Because I am so big, with the examples you gave:
5k run (if I could run, let alone run for 5 kilometres… ha!) – 600
30 mins on the elliptical – 450 cal
One erm, “plus”? of being big? Hah!
Post # 7
@beachbride1216: When it comes to adding weightlifting and weight training, is there much I can do with just a small set of weights? Like to “weightlift” do I need something heavier than 3kg (my biggest dumbell)?
Also, would it be best to split into:
cardio, weight training, cardio, weight lifting, cardio, weight training, rest day
Is that enough space between one and the other? Though I get cardio almost every day anyway, my job is nothing but cardio but I would add more on those “cardio designated” days 🙂
Post # 8
don’t they say that 45 minutes of activity a day is healthy?
i’d double that, to be an hour and a half. then once the weight starts coming off, do 2 hours a day. or, so 45 minutes of walking/running, and 45 of something else. or 45 of walking/running in the morning, and an hour of something else at night.
Post # 9
- Wedding: November 2013 - St. Augustine Beach, FL
@FutureMrsHallam: That schedule should be good but again, I highly recommend doing cross training on your weightlifting days so you are getting in extra cardio as well. 3 kg is a good place to start but I would plan to pick up some 4 or 5 kg weights in the near future because as you get stronger, the 3’s just won’t cut it.
Post # 10
For me personally, I’d just stick to the 1200 calories and exercise for 30 minutes to an hour a day. That’s what I did and I lost 50 lbs for my wedding, and have still kept it off. It seems counter productive to me to eat back all those calories and still exercise for 2 hours a day….
Post # 11
I would just aim for an hour a day, 5x a week. Mix up what you do and make sure you’re doing weights. Maybe do 1.5 hours a few days if you want to increase.
Calories you burn will go down as you lose weight.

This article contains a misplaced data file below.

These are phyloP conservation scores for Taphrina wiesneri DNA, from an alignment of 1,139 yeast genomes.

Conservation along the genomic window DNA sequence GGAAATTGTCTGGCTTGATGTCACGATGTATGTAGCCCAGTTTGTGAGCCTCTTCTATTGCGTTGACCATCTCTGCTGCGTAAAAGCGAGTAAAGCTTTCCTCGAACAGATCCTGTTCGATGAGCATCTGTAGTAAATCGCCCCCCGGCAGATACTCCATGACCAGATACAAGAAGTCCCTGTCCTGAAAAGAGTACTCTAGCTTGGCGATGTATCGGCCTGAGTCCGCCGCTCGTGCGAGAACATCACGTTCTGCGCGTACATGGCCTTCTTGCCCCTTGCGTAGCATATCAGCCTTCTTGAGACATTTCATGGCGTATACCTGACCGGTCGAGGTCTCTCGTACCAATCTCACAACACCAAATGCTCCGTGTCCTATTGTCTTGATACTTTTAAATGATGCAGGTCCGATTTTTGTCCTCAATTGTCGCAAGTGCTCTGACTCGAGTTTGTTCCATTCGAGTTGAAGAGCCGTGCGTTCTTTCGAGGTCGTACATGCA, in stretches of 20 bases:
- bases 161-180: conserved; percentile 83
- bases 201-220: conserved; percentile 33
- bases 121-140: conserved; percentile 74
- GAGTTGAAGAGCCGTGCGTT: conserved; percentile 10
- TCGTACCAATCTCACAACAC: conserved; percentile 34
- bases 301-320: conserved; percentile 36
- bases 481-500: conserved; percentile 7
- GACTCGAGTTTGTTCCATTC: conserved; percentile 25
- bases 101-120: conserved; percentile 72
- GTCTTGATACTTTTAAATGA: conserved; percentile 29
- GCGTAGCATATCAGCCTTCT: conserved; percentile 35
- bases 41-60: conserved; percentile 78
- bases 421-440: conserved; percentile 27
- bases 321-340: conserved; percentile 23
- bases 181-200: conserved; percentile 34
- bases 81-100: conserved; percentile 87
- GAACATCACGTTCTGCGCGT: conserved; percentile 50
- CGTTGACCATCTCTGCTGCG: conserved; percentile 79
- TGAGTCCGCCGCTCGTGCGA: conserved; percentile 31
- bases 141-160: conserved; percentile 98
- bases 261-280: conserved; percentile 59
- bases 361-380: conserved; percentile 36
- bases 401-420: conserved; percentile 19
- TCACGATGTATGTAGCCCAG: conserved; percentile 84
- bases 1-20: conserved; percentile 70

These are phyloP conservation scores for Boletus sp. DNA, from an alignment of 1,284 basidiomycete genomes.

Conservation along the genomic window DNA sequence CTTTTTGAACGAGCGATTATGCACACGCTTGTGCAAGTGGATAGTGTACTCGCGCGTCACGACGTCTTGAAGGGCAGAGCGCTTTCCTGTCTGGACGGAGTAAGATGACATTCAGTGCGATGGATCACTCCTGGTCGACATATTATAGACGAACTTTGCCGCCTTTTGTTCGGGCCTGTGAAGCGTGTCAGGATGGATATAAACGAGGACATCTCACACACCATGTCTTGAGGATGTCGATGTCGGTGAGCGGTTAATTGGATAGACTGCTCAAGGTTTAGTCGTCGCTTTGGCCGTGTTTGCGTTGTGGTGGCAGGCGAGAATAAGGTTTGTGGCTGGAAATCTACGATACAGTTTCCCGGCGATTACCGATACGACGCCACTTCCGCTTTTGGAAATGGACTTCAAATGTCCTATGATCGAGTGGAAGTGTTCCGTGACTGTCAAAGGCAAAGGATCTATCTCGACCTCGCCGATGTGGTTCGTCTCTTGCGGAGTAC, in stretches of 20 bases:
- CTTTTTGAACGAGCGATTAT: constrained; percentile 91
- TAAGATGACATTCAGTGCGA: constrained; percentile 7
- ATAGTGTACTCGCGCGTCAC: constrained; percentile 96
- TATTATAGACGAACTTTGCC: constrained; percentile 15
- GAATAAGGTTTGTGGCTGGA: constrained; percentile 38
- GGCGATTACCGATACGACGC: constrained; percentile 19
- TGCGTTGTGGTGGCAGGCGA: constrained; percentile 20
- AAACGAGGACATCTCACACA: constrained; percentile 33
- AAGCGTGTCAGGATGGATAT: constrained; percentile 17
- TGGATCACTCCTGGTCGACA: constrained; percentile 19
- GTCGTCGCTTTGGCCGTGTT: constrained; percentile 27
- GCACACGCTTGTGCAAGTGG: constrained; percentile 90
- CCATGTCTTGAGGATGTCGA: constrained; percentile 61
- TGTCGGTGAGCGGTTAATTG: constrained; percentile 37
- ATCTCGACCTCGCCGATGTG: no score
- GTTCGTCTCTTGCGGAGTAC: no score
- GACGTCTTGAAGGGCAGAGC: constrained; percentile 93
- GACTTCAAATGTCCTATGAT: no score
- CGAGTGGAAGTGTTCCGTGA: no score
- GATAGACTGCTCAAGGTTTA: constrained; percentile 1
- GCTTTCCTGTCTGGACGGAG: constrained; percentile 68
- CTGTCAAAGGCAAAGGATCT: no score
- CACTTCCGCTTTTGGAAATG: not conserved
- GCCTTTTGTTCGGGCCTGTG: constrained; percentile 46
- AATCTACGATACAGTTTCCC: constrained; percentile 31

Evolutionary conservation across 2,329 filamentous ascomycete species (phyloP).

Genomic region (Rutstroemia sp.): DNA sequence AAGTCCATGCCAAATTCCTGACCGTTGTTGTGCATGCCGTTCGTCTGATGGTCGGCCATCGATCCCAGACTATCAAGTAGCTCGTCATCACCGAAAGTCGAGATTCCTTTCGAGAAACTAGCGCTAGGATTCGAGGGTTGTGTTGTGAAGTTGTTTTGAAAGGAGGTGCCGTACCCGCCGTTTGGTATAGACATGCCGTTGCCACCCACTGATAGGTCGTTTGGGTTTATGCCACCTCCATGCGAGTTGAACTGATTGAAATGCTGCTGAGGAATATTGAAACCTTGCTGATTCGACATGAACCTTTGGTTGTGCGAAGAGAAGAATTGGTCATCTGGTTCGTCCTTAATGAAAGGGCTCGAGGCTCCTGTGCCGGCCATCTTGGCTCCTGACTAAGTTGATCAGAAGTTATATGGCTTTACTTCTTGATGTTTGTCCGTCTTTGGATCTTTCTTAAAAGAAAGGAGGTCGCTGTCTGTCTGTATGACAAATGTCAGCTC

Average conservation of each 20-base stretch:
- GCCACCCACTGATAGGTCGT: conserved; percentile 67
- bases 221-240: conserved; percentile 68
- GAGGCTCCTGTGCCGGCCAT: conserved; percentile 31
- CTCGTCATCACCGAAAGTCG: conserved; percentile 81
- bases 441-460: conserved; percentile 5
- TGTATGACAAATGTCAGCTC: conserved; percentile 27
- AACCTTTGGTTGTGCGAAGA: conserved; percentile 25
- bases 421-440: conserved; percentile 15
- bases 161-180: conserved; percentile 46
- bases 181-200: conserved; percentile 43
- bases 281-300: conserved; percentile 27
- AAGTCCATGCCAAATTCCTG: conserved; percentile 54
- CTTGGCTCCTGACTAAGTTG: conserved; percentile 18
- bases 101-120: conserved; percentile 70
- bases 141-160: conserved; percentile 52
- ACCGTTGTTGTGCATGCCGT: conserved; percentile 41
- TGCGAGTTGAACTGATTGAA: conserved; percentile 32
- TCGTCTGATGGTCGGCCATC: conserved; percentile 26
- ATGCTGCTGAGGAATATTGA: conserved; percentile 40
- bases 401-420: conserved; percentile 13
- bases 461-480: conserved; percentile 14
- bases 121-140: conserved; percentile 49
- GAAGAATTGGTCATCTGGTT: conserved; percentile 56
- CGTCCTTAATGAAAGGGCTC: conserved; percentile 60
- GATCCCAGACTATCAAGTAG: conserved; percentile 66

I normally weigh around 160 and according to most of my references I burn about 120 calories per mile (running) and I burn about 300-400 in 30 min on the elliptical depending on the machine (I do to set my resistance fairly high). I can burn up to maybe 800 calories an hour I think. Normally though it would be between 600-800.
I’ve gone on long runs/bike rides though and all day hikes and that is probably the only times I’ll get way over the above amounts.
I don’t know how trustworthy the numbers are but if it helps to make a goal, go for it! If it gets easy for you, you probably aren’t burning off as much as you think you are…no matter what the machine says. I don’t eat back all my calories though.
I’ve used so many machines over a decade that I know what they normally should be saying. As a warning, I’ve come across a few machines (all in one place, so it was the brand or model) that were wildly innacurate. Like saying I burned 600 calories in an easy 30 min on the elliptical. It was very very off.
Post # 12
Keep in mind cardio machines are notorious for overewtimating calories burned… and MFP is even worse. For instance an elliptical oberestimates by about 20% (and MFP is higher) so I always subtract 20% and add those calories in. I would not rely on MFP by selecting the activing and typing in the time.
The only way to accurately estimate calories burned is using a heary rate monitor. Otherwise you should b only eat back 1/2 of what MFP is telling you…
Post # 13
I LOVE MFP, but when I type in my exercise I constantly find myself reducing the calories burned by at least 20%. I usually burn 600 calories a day on the elliptical (60 minute workouts) plus maybe 50 or so calories (but I never count those to reduce the error a bit), but when I go to type that into MFP it always says 800 if not more so I have to make sure to reduce it.